One way to increase your resident retention rate is to ensure the tenants you are moving into your property are likely to stay. Tenants who have a solid history of meeting their obligations should be your target. The screening process gives you an opportunity to learn enough about a potential tenant to determine if he or she fits your criteria. To increase the chances of landing good tenants, avoid these screening mistakes.
Skipping the Screening
It can sometimes be tempting to skip the screening process on an applicant. When you are in a hurry to fill a vacancy or you have a good feeling, screening can seem like an unnecessary step. However, it is important that you screen every potential applicant. Even friends and family need to be vetted.
A screening will give you access to the real story behind a tenant's application. You can find out about his or her rental history, civil court history, and criminal history. All of this information gives you a better idea about what type of tenant he or she will be, which is far more accurate than a gut feeling.
Incorrectly Assessing the Applicant's Income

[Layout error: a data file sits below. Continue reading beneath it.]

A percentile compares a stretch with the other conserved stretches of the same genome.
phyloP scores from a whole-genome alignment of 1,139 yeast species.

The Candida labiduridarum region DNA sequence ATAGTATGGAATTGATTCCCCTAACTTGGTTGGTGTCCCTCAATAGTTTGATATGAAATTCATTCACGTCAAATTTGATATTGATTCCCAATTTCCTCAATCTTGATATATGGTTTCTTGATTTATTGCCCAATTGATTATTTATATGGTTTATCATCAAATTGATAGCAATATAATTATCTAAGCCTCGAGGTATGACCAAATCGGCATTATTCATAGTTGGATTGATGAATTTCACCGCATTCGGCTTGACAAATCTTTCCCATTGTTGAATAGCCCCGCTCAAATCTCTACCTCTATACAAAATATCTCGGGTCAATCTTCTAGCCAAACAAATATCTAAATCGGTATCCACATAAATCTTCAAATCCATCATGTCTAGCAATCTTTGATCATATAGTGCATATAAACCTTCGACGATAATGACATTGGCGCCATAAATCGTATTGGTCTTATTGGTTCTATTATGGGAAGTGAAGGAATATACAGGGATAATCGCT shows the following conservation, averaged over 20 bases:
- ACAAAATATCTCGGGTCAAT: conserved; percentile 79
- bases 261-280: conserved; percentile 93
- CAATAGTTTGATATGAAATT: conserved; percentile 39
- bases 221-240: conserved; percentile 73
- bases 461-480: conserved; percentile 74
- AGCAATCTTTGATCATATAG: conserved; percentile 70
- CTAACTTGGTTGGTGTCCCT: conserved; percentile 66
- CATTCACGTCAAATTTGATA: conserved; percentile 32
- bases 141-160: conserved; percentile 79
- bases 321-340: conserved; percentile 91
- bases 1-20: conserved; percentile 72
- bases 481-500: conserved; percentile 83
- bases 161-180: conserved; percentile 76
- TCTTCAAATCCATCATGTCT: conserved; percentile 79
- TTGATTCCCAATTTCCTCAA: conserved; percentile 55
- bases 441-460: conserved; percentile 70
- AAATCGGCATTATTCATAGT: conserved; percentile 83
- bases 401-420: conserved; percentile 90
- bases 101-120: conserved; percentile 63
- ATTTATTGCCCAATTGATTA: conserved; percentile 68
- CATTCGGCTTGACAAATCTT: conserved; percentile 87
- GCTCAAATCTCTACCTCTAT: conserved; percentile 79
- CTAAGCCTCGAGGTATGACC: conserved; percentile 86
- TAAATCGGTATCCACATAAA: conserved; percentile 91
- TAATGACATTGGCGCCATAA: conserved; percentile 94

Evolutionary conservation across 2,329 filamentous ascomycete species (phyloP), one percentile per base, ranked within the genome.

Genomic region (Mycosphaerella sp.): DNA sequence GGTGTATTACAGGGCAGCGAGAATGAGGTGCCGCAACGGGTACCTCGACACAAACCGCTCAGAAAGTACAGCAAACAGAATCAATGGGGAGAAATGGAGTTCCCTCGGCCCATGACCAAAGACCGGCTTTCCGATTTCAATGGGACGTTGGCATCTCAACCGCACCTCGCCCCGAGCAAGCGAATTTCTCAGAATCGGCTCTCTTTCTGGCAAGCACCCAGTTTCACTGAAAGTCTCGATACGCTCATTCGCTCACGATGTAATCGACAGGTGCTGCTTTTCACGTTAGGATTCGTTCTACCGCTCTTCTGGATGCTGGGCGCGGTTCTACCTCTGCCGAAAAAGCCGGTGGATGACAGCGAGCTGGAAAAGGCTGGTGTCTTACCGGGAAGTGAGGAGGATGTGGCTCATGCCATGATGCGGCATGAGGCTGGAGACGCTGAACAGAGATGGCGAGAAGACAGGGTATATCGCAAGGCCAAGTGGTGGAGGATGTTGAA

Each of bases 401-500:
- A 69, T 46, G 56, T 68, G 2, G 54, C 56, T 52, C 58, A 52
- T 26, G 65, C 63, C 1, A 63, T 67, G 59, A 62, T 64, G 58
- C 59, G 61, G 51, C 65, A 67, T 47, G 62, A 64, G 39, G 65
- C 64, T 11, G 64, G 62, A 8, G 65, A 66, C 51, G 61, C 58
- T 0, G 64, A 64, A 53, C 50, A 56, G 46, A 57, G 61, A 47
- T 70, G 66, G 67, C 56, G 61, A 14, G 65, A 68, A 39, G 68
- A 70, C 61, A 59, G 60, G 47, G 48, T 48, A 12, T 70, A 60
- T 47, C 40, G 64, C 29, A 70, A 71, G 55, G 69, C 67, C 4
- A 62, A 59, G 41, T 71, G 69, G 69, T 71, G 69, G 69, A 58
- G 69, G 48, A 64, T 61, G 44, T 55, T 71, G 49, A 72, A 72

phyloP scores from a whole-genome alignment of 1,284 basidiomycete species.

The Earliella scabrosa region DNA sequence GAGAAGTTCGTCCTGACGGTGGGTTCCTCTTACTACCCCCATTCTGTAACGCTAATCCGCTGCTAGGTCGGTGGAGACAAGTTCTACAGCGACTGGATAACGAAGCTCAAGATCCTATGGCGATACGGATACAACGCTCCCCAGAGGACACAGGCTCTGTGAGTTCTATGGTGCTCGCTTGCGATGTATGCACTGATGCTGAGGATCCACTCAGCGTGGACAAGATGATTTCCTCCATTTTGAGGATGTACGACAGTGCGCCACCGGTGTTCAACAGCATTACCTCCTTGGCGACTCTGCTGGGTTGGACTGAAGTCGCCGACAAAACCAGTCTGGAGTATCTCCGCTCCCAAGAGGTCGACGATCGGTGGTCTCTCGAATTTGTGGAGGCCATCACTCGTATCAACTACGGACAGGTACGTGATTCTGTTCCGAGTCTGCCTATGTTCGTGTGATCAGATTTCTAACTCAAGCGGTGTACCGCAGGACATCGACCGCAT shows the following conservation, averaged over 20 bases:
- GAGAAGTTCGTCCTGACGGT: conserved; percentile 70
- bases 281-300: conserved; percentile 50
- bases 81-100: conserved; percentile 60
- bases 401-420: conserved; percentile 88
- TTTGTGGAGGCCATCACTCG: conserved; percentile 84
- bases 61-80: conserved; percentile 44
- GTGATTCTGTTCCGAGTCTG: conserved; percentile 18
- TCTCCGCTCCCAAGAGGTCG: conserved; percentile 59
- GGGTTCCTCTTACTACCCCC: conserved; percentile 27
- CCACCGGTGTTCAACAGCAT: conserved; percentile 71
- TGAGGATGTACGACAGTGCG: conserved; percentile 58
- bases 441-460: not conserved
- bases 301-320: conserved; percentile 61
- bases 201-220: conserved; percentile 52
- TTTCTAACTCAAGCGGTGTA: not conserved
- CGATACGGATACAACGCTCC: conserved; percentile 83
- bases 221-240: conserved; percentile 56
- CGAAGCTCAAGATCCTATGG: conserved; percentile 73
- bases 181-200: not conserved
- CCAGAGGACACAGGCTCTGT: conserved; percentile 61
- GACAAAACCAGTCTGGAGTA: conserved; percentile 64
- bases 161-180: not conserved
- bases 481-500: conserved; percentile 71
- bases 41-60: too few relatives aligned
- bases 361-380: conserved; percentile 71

Some landlords look for an applicant to have two or three times the rent in monthly income. Although this might seem like a guaranteed way to ensure the tenant has the funds available to pay rent on time, there is a possibility that you are overlooking some crucial information about the applicant's income.
Even though an applicant has the income required, there are other obligations that can interfere with his or her ability to make payments on time. For instance, if an application has to pay a significant amount of spousal and child support each month, his or her monthly income might make it difficult to make rent payments.
Failing to Update Application
It might be tempting to download and print an application that you find online and use it to screen tenants, but it might not be thorough enough to collect the information needed to properly screen residents. Not all online applications fit every situation and you want to make sure the application you use is right for your property.
You also need to avoid using the same application year after year. You need to ensure your application reflects current rental standards. A good way to do this is to review your application each year and update it as needed.
Screening is far more challenging than some landlords realize. To ensure you are not making costly mistakes, contract with residential property management services.